As part of our consulting engagements, we are frequently asked about industry best practices in structuring supplier quality teams. And often, the discussion turns to the evolution of the organization from supplier quality management to supplier development. Here are our thoughts on this subject.
In general, a Supplier Quality team operates at the part-feature or process-parameter level, making corrections and improvements to manufacturing processes and quality control methods to fix and prevent problems. This team ensures that parts coming in from suppliers, meet specifications, and that you can continue to ship finished products out to your customers. The payback on these efforts is usually in the short term. Supplier Quality activities are supported by a contractual obligation on the part of the supplier to ensure only conforming parts are shipped.
A Supplier Development team, on the other hand, operates at the organizational or business process level, and focuses on developing the supplier’s capabilities, to ensure that both your supplier (on whom you depend) and you, continue to be successful in the long run. Supplier Development may not have a contractual basis, and instead requires a collaborative relationship between buyer and supplier. Supplier development programs begin with a mutual recognition of dependence, and a commitment of support by executives at both buyer and supplier.
You do not need to, and nor should you attempt to develop all of your suppliers. Instead, you need to identify the subset of suppliers that makes critical components, and cannot be easily replaced due to a technical or a capital investment barrier. Next, you need to identify one or more areas for improvement. Most companies measure suppliers on Quality, Cost, and Delivery. To improve these outcomes, we need to focus our efforts on building the suppliers capabilities in multiple areas. Here are some examples:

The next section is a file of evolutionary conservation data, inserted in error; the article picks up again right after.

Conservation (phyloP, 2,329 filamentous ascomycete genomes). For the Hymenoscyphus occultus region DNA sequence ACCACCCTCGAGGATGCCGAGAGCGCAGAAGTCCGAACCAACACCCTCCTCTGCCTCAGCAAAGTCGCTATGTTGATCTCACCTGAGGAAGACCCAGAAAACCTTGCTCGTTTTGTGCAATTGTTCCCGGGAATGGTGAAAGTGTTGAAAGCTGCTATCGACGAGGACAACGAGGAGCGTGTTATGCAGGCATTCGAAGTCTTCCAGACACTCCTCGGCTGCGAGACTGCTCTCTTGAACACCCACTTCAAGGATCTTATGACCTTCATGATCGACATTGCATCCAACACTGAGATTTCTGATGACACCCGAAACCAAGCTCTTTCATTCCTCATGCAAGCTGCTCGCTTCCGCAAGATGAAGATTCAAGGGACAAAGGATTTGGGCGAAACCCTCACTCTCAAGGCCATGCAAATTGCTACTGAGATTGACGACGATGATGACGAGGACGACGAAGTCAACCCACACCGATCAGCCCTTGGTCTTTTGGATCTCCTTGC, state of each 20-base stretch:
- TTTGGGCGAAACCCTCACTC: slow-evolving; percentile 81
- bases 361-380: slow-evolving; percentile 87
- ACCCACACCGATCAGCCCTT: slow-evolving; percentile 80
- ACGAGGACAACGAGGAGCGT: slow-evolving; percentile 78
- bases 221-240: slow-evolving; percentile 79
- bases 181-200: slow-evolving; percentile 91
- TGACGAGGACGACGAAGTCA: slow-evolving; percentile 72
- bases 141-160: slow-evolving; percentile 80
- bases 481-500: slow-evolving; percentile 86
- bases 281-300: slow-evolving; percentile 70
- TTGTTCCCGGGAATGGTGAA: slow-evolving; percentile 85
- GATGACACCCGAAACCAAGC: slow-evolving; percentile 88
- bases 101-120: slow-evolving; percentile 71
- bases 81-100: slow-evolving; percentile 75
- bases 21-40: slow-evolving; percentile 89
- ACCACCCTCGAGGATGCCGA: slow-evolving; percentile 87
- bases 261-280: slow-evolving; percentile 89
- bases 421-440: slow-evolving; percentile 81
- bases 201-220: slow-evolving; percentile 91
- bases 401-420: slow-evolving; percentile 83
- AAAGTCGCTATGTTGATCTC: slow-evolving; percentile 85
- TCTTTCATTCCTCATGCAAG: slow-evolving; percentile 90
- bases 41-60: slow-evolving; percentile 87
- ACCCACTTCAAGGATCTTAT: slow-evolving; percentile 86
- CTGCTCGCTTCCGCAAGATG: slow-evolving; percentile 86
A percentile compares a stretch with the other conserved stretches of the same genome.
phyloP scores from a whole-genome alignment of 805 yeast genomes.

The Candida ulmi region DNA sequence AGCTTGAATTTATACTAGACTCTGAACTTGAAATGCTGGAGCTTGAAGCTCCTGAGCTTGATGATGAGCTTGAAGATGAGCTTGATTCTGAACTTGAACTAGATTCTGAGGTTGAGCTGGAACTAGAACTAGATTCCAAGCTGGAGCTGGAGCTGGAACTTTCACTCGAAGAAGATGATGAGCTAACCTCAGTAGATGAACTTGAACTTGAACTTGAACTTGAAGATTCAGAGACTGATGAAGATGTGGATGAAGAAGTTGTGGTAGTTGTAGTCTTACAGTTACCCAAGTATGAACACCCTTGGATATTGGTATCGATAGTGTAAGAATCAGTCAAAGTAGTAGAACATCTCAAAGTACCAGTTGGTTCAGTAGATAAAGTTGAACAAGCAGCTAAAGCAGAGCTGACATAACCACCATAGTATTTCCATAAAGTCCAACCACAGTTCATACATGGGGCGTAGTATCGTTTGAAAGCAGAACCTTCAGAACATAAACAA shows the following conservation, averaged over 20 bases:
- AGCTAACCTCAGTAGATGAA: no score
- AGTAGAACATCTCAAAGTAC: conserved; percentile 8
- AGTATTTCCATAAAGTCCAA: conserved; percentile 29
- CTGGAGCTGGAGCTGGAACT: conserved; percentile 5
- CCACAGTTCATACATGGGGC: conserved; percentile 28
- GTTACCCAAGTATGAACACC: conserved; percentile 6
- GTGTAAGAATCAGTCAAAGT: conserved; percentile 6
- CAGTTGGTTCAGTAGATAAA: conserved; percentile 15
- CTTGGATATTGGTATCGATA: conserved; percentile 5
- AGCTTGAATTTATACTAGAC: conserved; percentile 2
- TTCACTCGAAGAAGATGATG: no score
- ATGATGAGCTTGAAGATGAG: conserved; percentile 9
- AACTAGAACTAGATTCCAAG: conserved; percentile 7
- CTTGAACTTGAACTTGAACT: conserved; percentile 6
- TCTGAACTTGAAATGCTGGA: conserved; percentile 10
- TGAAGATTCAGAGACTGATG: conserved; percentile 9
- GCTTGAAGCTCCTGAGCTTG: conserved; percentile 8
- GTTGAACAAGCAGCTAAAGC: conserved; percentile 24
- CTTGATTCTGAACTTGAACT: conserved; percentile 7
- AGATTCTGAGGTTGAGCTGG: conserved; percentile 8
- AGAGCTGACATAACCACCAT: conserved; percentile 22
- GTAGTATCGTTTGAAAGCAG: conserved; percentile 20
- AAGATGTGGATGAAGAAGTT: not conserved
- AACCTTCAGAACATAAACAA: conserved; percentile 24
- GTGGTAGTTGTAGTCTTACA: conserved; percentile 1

Before you can begin a supplier development process, your supplier will need to acknowledge the need for improvement, and commit resources and management support for the project.
Your Supplier Development team will also require internal support from your Supply Chain and Sourcing teams. The support of the Head of Purchasing, and the Supply Chain / Sourcing Manager responsible for the commodity must be engaged and committed to a longer-term vision, to ensure that tactical challenges around cost reduction don’t disrupt the strategic efforts around capability development.
It is also important to consider how strong this capability is within your own organization. Can you truly add value to your supplier, or are you disrupting their operations? We have seen attempts to implement lean at suppliers often fail because the buyer’s own understanding of lean is very weak, and their own operations are poorly run.
And finally, always take the longer-term view. Don’t waste your time worrying about how to split the benefits from the development efforts. Recognize that if your supplier’s performance improves, you save money. For example, if the supplier improves quality, his yield improves, and you save money from fewer inspections and fewer defects. Similarly, if your supplier's capacity is freed-up, his on-time delivery to your factories will improve, making your production smoother and more predictable.